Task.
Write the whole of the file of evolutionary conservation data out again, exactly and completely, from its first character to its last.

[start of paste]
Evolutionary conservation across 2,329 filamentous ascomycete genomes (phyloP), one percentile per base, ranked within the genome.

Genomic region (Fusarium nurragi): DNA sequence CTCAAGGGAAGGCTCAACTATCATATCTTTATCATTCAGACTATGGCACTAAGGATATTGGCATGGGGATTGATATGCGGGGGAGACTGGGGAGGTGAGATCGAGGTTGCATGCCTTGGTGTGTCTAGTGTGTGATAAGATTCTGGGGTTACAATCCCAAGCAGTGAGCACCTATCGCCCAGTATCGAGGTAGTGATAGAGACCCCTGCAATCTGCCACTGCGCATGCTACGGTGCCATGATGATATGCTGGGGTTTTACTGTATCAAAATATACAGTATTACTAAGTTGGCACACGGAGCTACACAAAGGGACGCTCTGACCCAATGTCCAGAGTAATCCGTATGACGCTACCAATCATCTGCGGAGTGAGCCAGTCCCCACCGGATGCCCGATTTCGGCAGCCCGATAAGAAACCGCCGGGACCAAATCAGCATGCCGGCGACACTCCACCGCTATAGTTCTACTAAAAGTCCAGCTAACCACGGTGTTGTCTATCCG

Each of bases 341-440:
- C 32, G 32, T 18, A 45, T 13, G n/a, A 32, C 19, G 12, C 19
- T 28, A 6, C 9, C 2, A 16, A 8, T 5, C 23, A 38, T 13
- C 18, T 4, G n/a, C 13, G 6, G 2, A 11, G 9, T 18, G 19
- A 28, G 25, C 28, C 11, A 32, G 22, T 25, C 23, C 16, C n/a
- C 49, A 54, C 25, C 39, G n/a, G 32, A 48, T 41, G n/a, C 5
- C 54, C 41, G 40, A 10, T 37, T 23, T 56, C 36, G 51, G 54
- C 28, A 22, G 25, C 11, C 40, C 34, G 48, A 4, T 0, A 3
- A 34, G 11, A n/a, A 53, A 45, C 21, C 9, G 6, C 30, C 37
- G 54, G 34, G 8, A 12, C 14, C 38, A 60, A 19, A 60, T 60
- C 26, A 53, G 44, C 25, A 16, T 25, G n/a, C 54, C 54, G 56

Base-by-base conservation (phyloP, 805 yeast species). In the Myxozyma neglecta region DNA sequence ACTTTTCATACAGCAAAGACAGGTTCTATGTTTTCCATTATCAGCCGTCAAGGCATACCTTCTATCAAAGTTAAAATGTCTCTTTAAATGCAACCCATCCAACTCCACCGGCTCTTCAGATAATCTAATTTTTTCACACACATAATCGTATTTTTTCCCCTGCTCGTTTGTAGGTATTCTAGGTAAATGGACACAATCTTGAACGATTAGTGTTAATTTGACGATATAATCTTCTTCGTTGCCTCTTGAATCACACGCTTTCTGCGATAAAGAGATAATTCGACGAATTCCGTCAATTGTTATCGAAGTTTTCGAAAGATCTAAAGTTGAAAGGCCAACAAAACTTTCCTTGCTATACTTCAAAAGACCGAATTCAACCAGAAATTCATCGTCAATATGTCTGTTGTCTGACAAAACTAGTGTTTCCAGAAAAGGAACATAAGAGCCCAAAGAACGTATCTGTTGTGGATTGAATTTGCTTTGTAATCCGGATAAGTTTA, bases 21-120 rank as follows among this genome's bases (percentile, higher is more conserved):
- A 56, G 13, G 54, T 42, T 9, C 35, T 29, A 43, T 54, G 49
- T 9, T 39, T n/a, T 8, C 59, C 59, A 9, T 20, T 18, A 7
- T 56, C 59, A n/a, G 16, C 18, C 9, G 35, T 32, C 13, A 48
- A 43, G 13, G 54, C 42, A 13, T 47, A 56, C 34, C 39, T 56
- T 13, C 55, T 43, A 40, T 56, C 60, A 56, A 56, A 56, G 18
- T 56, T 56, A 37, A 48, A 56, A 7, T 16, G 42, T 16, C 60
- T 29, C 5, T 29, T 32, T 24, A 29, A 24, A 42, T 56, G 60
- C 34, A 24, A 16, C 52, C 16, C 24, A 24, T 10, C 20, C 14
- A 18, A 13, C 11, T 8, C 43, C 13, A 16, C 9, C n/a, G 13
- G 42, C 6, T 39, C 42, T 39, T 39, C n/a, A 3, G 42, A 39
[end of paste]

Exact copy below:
Evolutionary conservation across 2,329 filamentous ascomycete genomes (phyloP), one percentile per base, ranked within the genome.

Genomic region (Fusarium nurragi): DNA sequence CTCAAGGGAAGGCTCAACTATCATATCTTTATCATTCAGACTATGGCACTAAGGATATTGGCATGGGGATTGATATGCGGGGGAGACTGGGGAGGTGAGATCGAGGTTGCATGCCTTGGTGTGTCTAGTGTGTGATAAGATTCTGGGGTTACAATCCCAAGCAGTGAGCACCTATCGCCCAGTATCGAGGTAGTGATAGAGACCCCTGCAATCTGCCACTGCGCATGCTACGGTGCCATGATGATATGCTGGGGTTTTACTGTATCAAAATATACAGTATTACTAAGTTGGCACACGGAGCTACACAAAGGGACGCTCTGACCCAATGTCCAGAGTAATCCGTATGACGCTACCAATCATCTGCGGAGTGAGCCAGTCCCCACCGGATGCCCGATTTCGGCAGCCCGATAAGAAACCGCCGGGACCAAATCAGCATGCCGGCGACACTCCACCGCTATAGTTCTACTAAAAGTCCAGCTAACCACGGTGTTGTCTATCCG

Each of bases 341-440:
- C 32, G 32, T 18, A 45, T 13, G n/a, A 32, C 19, G 12, C 19
- T 28, A 6, C 9, C 2, A 16, A 8, T 5, C 23, A 38, T 13
- C 18, T 4, G n/a, C 13, G 6, G 2, A 11, G 9, T 18, G 19
- A 28, G 25, C 28, C 11, A 32, G 22, T 25, C 23, C 16, C n/a
- C 49, A 54, C 25, C 39, G n/a, G 32, A 48, T 41, G n/a, C 5
- C 54, C 41, G 40, A 10, T 37, T 23, T 56, C 36, G 51, G 54
- C 28, A 22, G 25, C 11, C 40, C 34, G 48, A 4, T 0, A 3
- A 34, G 11, A n/a, A 53, A 45, C 21, C 9, G 6, C 30, C 37
- G 54, G 34, G 8, A 12, C 14, C 38, A 60, A 19, A 60, T 60
- C 26, A 53, G 44, C 25, A 16, T 25, G n/a, C 54, C 54, G 56

Base-by-base conservation (phyloP, 805 yeast species). In the Myxozyma neglecta region DNA sequence ACTTTTCATACAGCAAAGACAGGTTCTATGTTTTCCATTATCAGCCGTCAAGGCATACCTTCTATCAAAGTTAAAATGTCTCTTTAAATGCAACCCATCCAACTCCACCGGCTCTTCAGATAATCTAATTTTTTCACACACATAATCGTATTTTTTCCCCTGCTCGTTTGTAGGTATTCTAGGTAAATGGACACAATCTTGAACGATTAGTGTTAATTTGACGATATAATCTTCTTCGTTGCCTCTTGAATCACACGCTTTCTGCGATAAAGAGATAATTCGACGAATTCCGTCAATTGTTATCGAAGTTTTCGAAAGATCTAAAGTTGAAAGGCCAACAAAACTTTCCTTGCTATACTTCAAAAGACCGAATTCAACCAGAAATTCATCGTCAATATGTCTGTTGTCTGACAAAACTAGTGTTTCCAGAAAAGGAACATAAGAGCCCAAAGAACGTATCTGTTGTGGATTGAATTTGCTTTGTAATCCGGATAAGTTTA, bases 21-120 rank as follows among this genome's bases (percentile, higher is more conserved):
- A 56, G 13, G 54, T 42, T 9, C 35, T 29, A 43, T 54, G 49
- T 9, T 39, T n/a, T 8, C 59, C 59, A 9, T 20, T 18, A 7
- T 56, C 59, A n/a, G 16, C 18, C 9, G 35, T 32, C 13, A 48
- A 43, G 13, G 54, C 42, A 13, T 47, A 56, C 34, C 39, T 56
- T 13, C 55, T 43, A 40, T 56, C 60, A 56, A 56, A 56, G 18
- T 56, T 56, A 37, A 48, A 56, A 7, T 16, G 42, T 16, C 60
- T 29, C 5, T 29, T 32, T 24, A 29, A 24, A 42, T 56, G 60
- C 34, A 24, A 16, C 52, C 16, C 24, A 24, T 10, C 20, C 14
- A 18, A 13, C 11, T 8, C 43, C 13, A 16, C 9, C n/a, G 13
- G 42, C 6, T 39, C 42, T 39, T 39, C n/a, A 3, G 42, A 39